Falling in love with a friend can be a complicated situation. It can cause tension, an overabundance of nervousness in one's mannerisms, and even the occasional rift or two between other people in your friends' circle. Such a thing can be a normal occurrence, and has been showcased in many an anime and manga. So what is it about Kina Kobayashi's Nameless Asterism that makes this sort of rom-com setup sparkle more than others?
For starters, Nameless Asterism doesn't hold back on what kind of tale it wants to tell. Right from the get-go you're introduced to Tsukasa and the crush she has on her close friend Nadeshiko. The only problem with this situation is that Nadeshiko already is in love with their close friend Mikage, making this one incredibly complicated lesbian love triangle. Keeping her feelings locked inside, Tsukasa does her best to root for Nadeshiko, even as her heart breaks knowing that she may never have a chance of professing her love to her close friend.
It's when a boy from another school asks Tsukasa out on a date when her flips upside-down and turns inside out. The student, Asakura Kyousuke, winds up being a Grade-A model kid, one that pushes her friends setting her onwards to the pathway of love. However, with Tsukasa's true emotions being caged and having legit zero experience with the dating scene, it's going to be quite the bumpy situation when she and Asakura meet, even if she has her close allies with her every step of the way. Still, a question remains: why would a complete stranger confess his feelings to a girl he barely knows?
What I enjoy most about Nameless Asterism is that it takes something as tragic as an unrequited love and manages to have some fun with it. You feel for Tsukasa as she tries to hide her feelings for Nadeshiko while helping her make chocolates or set up some time to spend alone with Mikage. But once Asakura enters the picture, you can't help but want to see how far their relationship could go, even if Tsukasa may not be fully committed in the long run. The way she panics when she's alone with him, as well as her internal monologues about her feelings for Nadeshiko, are presented with real emotion with a hint of goofiness for youth's sake.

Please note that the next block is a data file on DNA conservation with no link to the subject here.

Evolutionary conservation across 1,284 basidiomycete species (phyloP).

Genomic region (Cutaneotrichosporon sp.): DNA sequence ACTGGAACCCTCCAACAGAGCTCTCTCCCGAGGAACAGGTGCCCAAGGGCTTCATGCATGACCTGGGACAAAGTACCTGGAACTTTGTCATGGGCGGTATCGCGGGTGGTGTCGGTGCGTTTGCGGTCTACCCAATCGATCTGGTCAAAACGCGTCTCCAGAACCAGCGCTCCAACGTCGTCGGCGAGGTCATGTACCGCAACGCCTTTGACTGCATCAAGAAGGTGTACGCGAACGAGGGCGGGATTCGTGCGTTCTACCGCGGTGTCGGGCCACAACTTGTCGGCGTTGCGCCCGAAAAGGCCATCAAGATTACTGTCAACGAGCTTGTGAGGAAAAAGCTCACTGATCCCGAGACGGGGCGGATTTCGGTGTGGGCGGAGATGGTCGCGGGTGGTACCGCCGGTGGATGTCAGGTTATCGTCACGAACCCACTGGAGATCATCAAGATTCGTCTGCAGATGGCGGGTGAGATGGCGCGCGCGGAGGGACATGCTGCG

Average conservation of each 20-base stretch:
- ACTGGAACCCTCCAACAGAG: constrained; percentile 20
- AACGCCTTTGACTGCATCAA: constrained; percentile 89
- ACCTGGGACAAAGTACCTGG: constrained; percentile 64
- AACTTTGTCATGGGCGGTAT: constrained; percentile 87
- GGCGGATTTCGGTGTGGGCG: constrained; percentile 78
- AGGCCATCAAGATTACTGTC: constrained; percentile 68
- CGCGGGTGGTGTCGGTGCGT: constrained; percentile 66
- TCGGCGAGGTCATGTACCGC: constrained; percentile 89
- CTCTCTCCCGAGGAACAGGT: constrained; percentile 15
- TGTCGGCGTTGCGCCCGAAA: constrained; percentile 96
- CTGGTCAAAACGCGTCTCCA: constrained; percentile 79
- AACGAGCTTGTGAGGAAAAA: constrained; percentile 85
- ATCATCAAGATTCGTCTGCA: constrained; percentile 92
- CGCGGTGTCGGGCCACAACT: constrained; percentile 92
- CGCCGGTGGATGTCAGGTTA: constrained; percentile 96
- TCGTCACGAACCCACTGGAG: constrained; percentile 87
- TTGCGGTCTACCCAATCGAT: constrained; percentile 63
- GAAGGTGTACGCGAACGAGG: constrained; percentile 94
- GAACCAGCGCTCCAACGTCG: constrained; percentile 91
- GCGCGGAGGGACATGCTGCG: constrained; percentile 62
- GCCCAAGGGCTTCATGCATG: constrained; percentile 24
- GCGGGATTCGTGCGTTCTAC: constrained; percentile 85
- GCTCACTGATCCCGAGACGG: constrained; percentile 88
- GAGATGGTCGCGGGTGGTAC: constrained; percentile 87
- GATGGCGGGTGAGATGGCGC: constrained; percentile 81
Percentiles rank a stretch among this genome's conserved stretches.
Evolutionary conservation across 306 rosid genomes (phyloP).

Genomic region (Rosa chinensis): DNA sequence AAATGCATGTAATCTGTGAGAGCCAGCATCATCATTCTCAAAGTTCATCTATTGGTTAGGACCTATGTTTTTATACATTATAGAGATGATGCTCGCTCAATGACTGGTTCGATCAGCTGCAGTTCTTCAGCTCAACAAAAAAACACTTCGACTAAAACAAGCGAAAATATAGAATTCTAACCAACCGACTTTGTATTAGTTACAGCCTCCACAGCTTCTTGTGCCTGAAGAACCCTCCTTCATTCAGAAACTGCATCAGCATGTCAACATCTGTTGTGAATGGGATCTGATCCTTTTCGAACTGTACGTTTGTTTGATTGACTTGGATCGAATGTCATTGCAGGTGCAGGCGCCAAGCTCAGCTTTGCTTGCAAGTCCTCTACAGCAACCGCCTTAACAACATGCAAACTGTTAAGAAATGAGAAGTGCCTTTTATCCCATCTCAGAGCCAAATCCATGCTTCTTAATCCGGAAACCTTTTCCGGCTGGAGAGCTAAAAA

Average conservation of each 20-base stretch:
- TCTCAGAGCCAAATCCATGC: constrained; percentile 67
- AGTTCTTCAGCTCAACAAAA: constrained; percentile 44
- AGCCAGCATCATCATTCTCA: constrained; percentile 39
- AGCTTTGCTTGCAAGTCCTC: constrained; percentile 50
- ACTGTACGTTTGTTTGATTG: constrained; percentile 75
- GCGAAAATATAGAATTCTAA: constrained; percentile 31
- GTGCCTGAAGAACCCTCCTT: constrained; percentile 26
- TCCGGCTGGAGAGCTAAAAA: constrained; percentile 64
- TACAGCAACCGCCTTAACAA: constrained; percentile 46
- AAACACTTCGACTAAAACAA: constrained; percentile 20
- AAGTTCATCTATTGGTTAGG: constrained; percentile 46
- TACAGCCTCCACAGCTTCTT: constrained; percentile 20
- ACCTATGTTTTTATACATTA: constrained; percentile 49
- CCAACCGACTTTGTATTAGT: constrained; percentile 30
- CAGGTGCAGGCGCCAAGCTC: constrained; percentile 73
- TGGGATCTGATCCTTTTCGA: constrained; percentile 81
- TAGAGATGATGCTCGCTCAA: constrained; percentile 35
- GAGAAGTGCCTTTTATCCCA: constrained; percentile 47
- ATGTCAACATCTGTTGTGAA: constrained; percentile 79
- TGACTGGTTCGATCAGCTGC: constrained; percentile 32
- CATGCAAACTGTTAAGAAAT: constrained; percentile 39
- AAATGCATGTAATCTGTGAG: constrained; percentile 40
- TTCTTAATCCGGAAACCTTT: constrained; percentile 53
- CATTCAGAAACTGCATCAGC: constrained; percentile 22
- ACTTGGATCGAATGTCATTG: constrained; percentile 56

When her crossdressing twin brother Subaru enters the picture, the series pushes towards having a good laugh at Tsukasa's situation. Here's a boy who's rather clingy to her, even going so far as hoping she fails at the date so they can spend more time together. (While it's rather mean when he puts hot sauce in Tsukasa's drink during her date with Asakura, the situation still managed to get a big laugh out of me.) However, it's when you find out why Asakura asked Tsukasa out when you can't help but want to root for the guy to succeed, even if the odds of them becoming an item might seem futile.
Kobayashi's art style does a wonderful job balancing shojo beauty with some knee-slapping comedic expressions. Like a blend of Junko's Kiss Him, Not Me and Natsuki Takaya's Fruits Basket, the overall visuals of Nameless Asterism carry a warmth that's built on both romantic and laughable visuals. Perhaps it's why the manga shines during some of Tsukasa's fantasy moments, especially one that involves a retelling of The Three Little Pigs that flips into a Cinderella tale that leaves her in the dust. While the drawing style can be a bit similar to other works, there's a certain level of uniqueness in the way the characters smile and gleam that Kobayashi somehow presents.
Thus far, Nameless Asterism is shaping to be a strong slice-of-life yuri rom-com, but its means of gripping its audience depends where Kobayashi plans to take her characters. While there may be some foreshadowing on where the story may go, the overall tale seems to be very much up in the air as to where it'll lead us readers. Here's hoping that future volumes deliver with some big surprises. Until then, definitely give Nameless Asterism a go, as its first volume delivers a strong premise, lovable characters, and some fun twists along its heartfelt journey.
Promotional consideration provided by Lianne Sentar of Seven Seas Entertainment